Three conclusions for agricultural commodities, says European Commission

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A Syrian family receives food aid at a WFP distribution point. Photo: WFP/John Wreford

A Syrian family receives food aid at a WFP distribution point. Photo: WFP/John Wreford

Here’s the latest punditry from the European Commission.

“Despite remaining uncertainties, based on the outlook for agricultural commodities established by several organisations, including the latest Commission medium term projections, three conclusions are clear for agricultural commodities:

  • Agricultural commodity prices  are expected to stay higher than their historical averages, reversing their long-term downward trend, at least for the foreseeable future.
  • Price volatility is also expected to remain high, although uncertainties with respect to its causes and duration persist.
  • The level of input prices used in agriculture is also likely to remain higher than its historical trends.”

These three conclusions are contained in the document, ‘Tackling the Challenges in Commodity Markets and on Raw Materials’, issued as a Communication from the Commission to the European Parliament, the Council, the European Economic and Social Committee and the Committee of the Regions. (These Eurocrats need urgent lessons in how to be brief and clear.)

The ‘Communication’ has also said:

“While higher global prices could stimulate  agricultural production, price transmission mechanisms are often imperfect. In many developing countries, commodity markets are often disconnected from world markets or, at best, world price signals are transmitted to domestic markets with considerable lags so that a domestic supply response is often delayed. Several analyses by the Food and Agricultural Organisation, OECD, Commission and others have focused on supply and demand developments, exacerbated by short-term economic and policy factors (including restrictions on exports) that explain part of the observed extreme price volatility, including factors specific to financial markets that may have amplified price changes.”

A food crisis in northern Burundi’s Kirundo province – the result of failed rains – has prompted many women to make a long daily commute to neighbouring Rwanda, where a day’s work in a field earns them just enough money to feed their family for a day. Photo: IRIN/Judith Basutama

A food crisis in northern Burundi’s Kirundo province – the result of failed rains – has prompted many women to make a long daily commute to neighbouring Rwanda, where a day’s work in a field earns them just enough money to feed their family for a day. Photo: IRIN/Judith Basutama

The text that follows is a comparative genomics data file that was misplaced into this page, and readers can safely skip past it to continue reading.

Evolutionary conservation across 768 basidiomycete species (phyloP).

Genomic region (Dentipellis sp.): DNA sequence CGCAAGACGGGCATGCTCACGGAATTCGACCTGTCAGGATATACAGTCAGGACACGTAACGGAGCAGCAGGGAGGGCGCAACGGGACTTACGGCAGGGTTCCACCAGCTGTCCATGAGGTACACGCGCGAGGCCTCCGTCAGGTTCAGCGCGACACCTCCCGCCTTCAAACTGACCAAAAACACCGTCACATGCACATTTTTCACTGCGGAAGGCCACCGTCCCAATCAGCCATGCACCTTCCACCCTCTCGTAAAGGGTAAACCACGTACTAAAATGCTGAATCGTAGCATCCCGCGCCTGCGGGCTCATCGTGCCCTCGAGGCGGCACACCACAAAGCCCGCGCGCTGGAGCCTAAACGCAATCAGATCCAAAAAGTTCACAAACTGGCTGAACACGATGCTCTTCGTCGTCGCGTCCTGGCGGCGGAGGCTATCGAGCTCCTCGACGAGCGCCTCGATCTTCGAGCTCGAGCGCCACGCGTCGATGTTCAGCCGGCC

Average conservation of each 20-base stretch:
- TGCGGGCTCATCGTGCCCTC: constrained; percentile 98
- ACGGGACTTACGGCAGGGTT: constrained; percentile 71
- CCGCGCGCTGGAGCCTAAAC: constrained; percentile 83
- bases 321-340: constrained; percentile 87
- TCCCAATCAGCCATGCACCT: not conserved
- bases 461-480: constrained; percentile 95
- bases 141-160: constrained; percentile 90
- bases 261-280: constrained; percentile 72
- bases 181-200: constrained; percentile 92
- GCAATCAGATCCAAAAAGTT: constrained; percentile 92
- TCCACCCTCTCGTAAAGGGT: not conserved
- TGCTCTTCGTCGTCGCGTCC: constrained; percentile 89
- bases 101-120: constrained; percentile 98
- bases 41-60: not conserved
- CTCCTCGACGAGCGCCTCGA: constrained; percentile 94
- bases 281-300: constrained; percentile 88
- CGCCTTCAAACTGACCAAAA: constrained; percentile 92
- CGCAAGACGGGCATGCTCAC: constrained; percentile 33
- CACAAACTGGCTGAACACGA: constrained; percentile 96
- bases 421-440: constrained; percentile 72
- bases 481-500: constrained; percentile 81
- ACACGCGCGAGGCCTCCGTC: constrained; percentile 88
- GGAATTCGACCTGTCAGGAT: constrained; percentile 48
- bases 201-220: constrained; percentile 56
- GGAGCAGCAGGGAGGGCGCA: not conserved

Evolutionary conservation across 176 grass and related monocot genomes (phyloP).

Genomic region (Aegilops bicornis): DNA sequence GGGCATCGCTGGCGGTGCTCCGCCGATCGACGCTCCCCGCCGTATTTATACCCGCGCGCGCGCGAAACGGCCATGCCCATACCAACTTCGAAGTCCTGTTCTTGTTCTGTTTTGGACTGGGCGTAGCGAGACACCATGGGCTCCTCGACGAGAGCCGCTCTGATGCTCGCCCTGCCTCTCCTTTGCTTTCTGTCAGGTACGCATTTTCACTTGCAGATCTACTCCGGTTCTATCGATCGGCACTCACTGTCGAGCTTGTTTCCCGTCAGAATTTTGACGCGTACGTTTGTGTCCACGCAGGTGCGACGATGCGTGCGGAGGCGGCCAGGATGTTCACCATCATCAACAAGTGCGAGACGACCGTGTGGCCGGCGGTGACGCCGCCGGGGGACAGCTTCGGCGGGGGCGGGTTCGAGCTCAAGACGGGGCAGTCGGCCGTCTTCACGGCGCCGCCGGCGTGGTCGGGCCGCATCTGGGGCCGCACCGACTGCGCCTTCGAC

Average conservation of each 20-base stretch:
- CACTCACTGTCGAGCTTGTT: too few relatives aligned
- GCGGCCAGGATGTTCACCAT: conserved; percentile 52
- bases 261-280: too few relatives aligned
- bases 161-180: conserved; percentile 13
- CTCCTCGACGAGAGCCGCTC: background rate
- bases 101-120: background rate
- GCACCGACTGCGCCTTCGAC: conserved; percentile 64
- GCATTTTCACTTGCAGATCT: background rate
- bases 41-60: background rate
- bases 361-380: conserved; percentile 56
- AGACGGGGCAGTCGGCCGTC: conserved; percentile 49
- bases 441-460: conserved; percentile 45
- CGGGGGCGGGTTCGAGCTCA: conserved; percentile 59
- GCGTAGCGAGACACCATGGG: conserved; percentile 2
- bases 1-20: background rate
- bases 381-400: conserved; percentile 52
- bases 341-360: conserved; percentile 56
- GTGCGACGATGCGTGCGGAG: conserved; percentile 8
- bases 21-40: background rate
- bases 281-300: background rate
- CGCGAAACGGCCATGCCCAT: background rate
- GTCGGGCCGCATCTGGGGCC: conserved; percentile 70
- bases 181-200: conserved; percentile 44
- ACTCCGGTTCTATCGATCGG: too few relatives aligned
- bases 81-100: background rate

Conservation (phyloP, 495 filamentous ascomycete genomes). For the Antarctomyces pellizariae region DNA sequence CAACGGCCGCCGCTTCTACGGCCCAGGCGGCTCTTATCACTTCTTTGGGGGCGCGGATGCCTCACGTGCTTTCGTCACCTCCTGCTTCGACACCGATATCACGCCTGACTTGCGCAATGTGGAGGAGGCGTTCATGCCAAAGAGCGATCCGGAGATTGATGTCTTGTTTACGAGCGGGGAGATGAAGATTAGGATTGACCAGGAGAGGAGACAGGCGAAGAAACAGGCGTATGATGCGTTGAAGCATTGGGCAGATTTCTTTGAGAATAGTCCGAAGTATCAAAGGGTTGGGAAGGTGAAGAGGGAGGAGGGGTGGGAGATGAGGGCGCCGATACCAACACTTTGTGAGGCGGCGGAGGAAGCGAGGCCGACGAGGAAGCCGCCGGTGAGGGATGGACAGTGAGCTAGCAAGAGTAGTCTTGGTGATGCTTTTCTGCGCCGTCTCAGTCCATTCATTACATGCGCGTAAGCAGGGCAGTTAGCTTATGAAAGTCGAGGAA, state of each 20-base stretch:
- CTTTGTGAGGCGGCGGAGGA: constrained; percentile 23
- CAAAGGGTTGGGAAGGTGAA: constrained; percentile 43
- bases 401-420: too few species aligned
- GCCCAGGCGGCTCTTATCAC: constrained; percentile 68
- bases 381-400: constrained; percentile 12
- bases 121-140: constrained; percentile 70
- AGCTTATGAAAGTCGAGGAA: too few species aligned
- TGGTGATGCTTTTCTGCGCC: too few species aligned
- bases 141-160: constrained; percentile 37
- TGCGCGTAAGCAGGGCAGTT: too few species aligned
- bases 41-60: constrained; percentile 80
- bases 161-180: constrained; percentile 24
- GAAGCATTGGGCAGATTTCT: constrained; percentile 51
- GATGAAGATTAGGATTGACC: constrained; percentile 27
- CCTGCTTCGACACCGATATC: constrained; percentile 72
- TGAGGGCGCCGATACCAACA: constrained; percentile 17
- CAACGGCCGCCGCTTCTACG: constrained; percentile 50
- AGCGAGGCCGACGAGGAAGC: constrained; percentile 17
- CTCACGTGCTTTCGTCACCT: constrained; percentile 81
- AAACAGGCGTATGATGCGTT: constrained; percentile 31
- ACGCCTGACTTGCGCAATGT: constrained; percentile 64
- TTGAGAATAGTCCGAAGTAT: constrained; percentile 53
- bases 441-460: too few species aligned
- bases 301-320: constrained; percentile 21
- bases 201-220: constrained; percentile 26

There are several errors in this statement. One, in many developing countries, commodity markets are extremely closely tied to world markets quite simply because they are buying staple foodgrain from world markets. Two, domestic supply responses are not delayed – the structural adjustment in agriculture is preventing them from taking place. Three, the “restrictions on exports” mantra is being repeated as often as possible by all multilateral development banks (World Bank, IMF, ADB, IADB, AfDB) and by financial markets and commodities analysts who collaborate to spread this misinformation. Four, why are the “factors specific to financial markets” not spelt out?

“The combination of the above factors implies that higher prices for agricultural commodities will not necessarily result in higher incomes for farmers, especially if their margins are squeezed by increased costs. In addition, potential problems for net food importing countries and more generally for the most vulnerable  consumers are evident, stemming from price impacts on food inflation. While a certain degree  of variability is an intrinsic part of agricultural markets, excessive volatility does not benefit producers neither users.”

The contradictions between what the EU thinks it ought to say to the finance + markets constituency and what it thinks it ought to say to critics of neo-lineral economics at home is clear from this paragraph. The EU is admitting there is a profiterring taking place between the higher prices for agri commodities and the “not necessarily” higher incomes for farmers. Higher costs are mentioned too. Food importing countries have “potential problems’! (Seriously, are the people who wrote this completely unaware of the events in North Africa and the reasons behind them?)

The return of the Food Aid Convention

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A man from the Balochistan province of southwestern Pakistan carts home food rations for his family with a pair of mules that were spared by the floodwaters. Picture: World Food Programme/Copyright: Amjad Jamal

A man from the Balochistan province of southwestern Pakistan carts home food rations for his family with a pair of mules that were spared by the floodwaters. Picture: World Food Programme/Copyright: Amjad Jamal

The TripleCrisis site has an entry on the little-known Food Aid Convention. Negotiators from member countries of the Food Aid Convention (FAC) are meeting to hammer out details of a new agreement. The FAC is an obscure international treaty that dates back to 1967 under which donors pledge a certain amount of food aid. It is the only international agreement where donors pledge to provide a minimum amount of aid.

Last renegotiated in 1999, the FAC is now more than 10 years out of date. It was supposed to have been updated in 2001, but instead has limped from extension to extension on the hopes that the Doha Round of trade talks, which include new rules on food aid, would be completed first. Finally, following a major food crisis in 2007-08 and continued food price volatility, donors have realized that the FAC must be updated to take the new situation into account, even in the absence of a Doha agreement. Read the rest here.